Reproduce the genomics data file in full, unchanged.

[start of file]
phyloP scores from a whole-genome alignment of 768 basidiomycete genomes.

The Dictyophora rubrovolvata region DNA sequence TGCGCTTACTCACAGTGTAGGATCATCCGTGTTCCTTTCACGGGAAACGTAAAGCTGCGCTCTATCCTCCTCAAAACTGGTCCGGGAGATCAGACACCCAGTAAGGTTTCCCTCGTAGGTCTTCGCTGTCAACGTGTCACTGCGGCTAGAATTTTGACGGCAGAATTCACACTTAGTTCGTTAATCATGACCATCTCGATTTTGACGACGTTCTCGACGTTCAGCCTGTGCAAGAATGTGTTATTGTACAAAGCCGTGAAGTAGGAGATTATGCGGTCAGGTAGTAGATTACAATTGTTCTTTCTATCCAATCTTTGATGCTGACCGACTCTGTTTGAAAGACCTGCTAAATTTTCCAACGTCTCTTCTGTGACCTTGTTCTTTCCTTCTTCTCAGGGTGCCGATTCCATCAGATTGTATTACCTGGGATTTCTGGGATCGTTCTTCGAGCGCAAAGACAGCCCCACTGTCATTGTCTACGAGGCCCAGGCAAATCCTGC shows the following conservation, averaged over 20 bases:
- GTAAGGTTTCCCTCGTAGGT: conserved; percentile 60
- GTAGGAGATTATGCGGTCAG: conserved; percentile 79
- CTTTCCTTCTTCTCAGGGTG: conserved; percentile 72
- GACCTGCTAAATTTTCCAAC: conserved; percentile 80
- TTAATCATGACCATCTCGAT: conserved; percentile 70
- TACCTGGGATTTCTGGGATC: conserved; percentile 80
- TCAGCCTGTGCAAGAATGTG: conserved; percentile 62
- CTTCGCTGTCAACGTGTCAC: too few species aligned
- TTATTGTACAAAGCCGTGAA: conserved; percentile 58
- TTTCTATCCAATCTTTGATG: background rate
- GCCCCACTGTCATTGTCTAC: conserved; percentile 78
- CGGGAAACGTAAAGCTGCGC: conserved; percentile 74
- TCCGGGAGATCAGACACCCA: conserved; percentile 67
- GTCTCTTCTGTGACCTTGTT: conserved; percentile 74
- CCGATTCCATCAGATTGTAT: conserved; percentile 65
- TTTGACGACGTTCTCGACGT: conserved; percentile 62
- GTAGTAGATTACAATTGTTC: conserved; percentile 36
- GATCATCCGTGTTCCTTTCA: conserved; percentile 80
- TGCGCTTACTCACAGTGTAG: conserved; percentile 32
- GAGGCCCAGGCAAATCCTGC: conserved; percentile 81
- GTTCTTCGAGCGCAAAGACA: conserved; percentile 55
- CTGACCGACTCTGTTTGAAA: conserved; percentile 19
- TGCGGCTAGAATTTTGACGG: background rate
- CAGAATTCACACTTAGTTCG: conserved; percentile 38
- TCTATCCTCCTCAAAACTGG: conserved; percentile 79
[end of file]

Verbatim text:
phyloP scores from a whole-genome alignment of 768 basidiomycete genomes.

The Dictyophora rubrovolvata region DNA sequence TGCGCTTACTCACAGTGTAGGATCATCCGTGTTCCTTTCACGGGAAACGTAAAGCTGCGCTCTATCCTCCTCAAAACTGGTCCGGGAGATCAGACACCCAGTAAGGTTTCCCTCGTAGGTCTTCGCTGTCAACGTGTCACTGCGGCTAGAATTTTGACGGCAGAATTCACACTTAGTTCGTTAATCATGACCATCTCGATTTTGACGACGTTCTCGACGTTCAGCCTGTGCAAGAATGTGTTATTGTACAAAGCCGTGAAGTAGGAGATTATGCGGTCAGGTAGTAGATTACAATTGTTCTTTCTATCCAATCTTTGATGCTGACCGACTCTGTTTGAAAGACCTGCTAAATTTTCCAACGTCTCTTCTGTGACCTTGTTCTTTCCTTCTTCTCAGGGTGCCGATTCCATCAGATTGTATTACCTGGGATTTCTGGGATCGTTCTTCGAGCGCAAAGACAGCCCCACTGTCATTGTCTACGAGGCCCAGGCAAATCCTGC shows the following conservation, averaged over 20 bases:
- GTAAGGTTTCCCTCGTAGGT: conserved; percentile 60
- GTAGGAGATTATGCGGTCAG: conserved; percentile 79
- CTTTCCTTCTTCTCAGGGTG: conserved; percentile 72
- GACCTGCTAAATTTTCCAAC: conserved; percentile 80
- TTAATCATGACCATCTCGAT: conserved; percentile 70
- TACCTGGGATTTCTGGGATC: conserved; percentile 80
- TCAGCCTGTGCAAGAATGTG: conserved; percentile 62
- CTTCGCTGTCAACGTGTCAC: too few species aligned
- TTATTGTACAAAGCCGTGAA: conserved; percentile 58
- TTTCTATCCAATCTTTGATG: background rate
- GCCCCACTGTCATTGTCTAC: conserved; percentile 78
- CGGGAAACGTAAAGCTGCGC: conserved; percentile 74
- TCCGGGAGATCAGACACCCA: conserved; percentile 67
- GTCTCTTCTGTGACCTTGTT: conserved; percentile 74
- CCGATTCCATCAGATTGTAT: conserved; percentile 65
- TTTGACGACGTTCTCGACGT: conserved; percentile 62
- GTAGTAGATTACAATTGTTC: conserved; percentile 36
- GATCATCCGTGTTCCTTTCA: conserved; percentile 80
- TGCGCTTACTCACAGTGTAG: conserved; percentile 32
- GAGGCCCAGGCAAATCCTGC: conserved; percentile 81
- GTTCTTCGAGCGCAAAGACA: conserved; percentile 55
- CTGACCGACTCTGTTTGAAA: conserved; percentile 19
- TGCGGCTAGAATTTTGACGG: background rate
- CAGAATTCACACTTAGTTCG: conserved; percentile 38
- TCTATCCTCCTCAAAACTGG: conserved; percentile 79